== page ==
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AKIO SUYEMATSU | Island gathers this weekend to pay respects to iconic farmer
Akio Suyematsu lived a life that touched America’s history and the heart of Bainbridge Island.
The island’s iconic farmer passed away on July 31. On Sunday, Aug. 19, a celebration of Akio’s life will be held from noon to 2 p.m. at the farm he crafted for decades at 9229 NE Day Road.
The same day has been proclaimed by the city as “Akio Suyematsu Day.”
Suyematsu represented much of what Bainbridge likes to boast about itself — honoring its rural roots, and valuing its local farms.
From the day he came into this world, he was tied to the island’s farming culture. Born on Bainbridge Island Oct. 30, 1921, he took his first breath on a Port Madison farm.
When he was just 7, as the oldest son of the family, his parents purchased farmland off of Day Road in his name. The Japanese Exclusion Act of the time made it illegal for his foreign-born parents to own land, but the American-born Akio could.
He grew up on the Suyematsu family farm, prime farmland that produced strawberries, until he graduated from Bainbridge High School, though, he missed his graduation ceremony.
Suyematsu, like all other islanders of Japanese decent, were removed from the island. The country had entered World War II and citizens of Japanese ancestry were being rounded up throughout the country and sent to internment camps.
Suyematsu’s family spent the first part of the war at a camp near Death Valley, Calif., and then later moved to a camp in Idaho.
He left the camps by joining the Army’s 442 Regimental Combat Team — an all-Japanese American regiment — and was sent overseas as a military police officer in Germany.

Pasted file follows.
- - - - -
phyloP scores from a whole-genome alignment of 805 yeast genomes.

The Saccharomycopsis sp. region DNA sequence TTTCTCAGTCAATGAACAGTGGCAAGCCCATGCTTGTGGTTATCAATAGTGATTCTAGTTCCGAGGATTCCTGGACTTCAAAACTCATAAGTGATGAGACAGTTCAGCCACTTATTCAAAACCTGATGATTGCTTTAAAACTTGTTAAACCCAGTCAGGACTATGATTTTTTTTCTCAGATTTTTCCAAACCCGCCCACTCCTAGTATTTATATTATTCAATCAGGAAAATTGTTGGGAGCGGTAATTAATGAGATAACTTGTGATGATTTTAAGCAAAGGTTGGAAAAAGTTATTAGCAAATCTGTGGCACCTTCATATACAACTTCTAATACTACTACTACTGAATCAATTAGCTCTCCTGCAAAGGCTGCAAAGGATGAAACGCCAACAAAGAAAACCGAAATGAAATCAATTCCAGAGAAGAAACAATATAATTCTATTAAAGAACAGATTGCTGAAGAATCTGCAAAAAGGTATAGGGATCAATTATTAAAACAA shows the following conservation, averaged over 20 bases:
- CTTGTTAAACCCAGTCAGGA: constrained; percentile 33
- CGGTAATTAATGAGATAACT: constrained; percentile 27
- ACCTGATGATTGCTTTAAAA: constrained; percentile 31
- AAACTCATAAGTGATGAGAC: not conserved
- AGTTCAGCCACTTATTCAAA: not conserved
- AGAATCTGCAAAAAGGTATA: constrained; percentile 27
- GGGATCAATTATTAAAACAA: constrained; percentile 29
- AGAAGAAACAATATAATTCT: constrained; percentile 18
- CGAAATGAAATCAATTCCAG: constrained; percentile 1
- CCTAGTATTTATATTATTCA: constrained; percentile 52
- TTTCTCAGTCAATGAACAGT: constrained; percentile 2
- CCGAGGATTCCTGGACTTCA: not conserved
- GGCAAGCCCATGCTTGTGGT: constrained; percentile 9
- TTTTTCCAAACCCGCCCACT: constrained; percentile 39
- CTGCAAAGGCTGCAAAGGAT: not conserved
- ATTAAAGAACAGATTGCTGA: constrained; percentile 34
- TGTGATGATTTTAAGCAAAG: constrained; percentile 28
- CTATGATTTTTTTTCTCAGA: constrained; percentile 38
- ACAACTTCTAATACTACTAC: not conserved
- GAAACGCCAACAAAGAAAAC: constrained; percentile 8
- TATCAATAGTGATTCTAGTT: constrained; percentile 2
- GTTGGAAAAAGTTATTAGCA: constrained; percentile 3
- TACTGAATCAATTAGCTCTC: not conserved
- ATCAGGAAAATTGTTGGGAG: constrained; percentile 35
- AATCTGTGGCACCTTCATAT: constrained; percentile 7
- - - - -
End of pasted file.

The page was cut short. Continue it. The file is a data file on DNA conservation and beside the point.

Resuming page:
The interment split apart much of the Suyematsu family; only a few returned to the area while others went to farms in eastern Washington and Oregon. Suyematsu was one of a handful of Japanese citizens that returned to Bainbridge Island where he found his farm in disarray and his home looted.
“Akio was one of the few that returned after the war,” said his nephew Curtis Suyematsu. “There were only five families that returned to the island. After the war there was nothing to come back to, because most of them had lost everything.”
But Akio Suyematsu still had his family’s land on Day Road. The challenge upon his return, however, was to keep it.
“They still had the land, but they had no revenue,” Curtis Suyematsu said. “The owner of the land, he basically offered the option that instead of foreclosing the land, (Akio) would pay back the interest.”
Akio Suyematsu stepped back onto the farm’s soil in 1947, and he spent years working the land and picked up other jobs to pay back the interest.
“He had to work multiple jobs,” Curtis Suyematsu said. “It was really hard to do that.”
Akio Suyematsu farmed the land for the rest of his life, growing raspberries, Christmas trees, pumpkins and more.
Just as it was before the war, farming once again became Akio’s way of life.
“He was a very dedicated, hard worker and no matter whether he made money on a crop or the seasons were bad he still managed to continue and keep going,” said Grace Suyematsu, his sister-in-law and Curtis’ mother.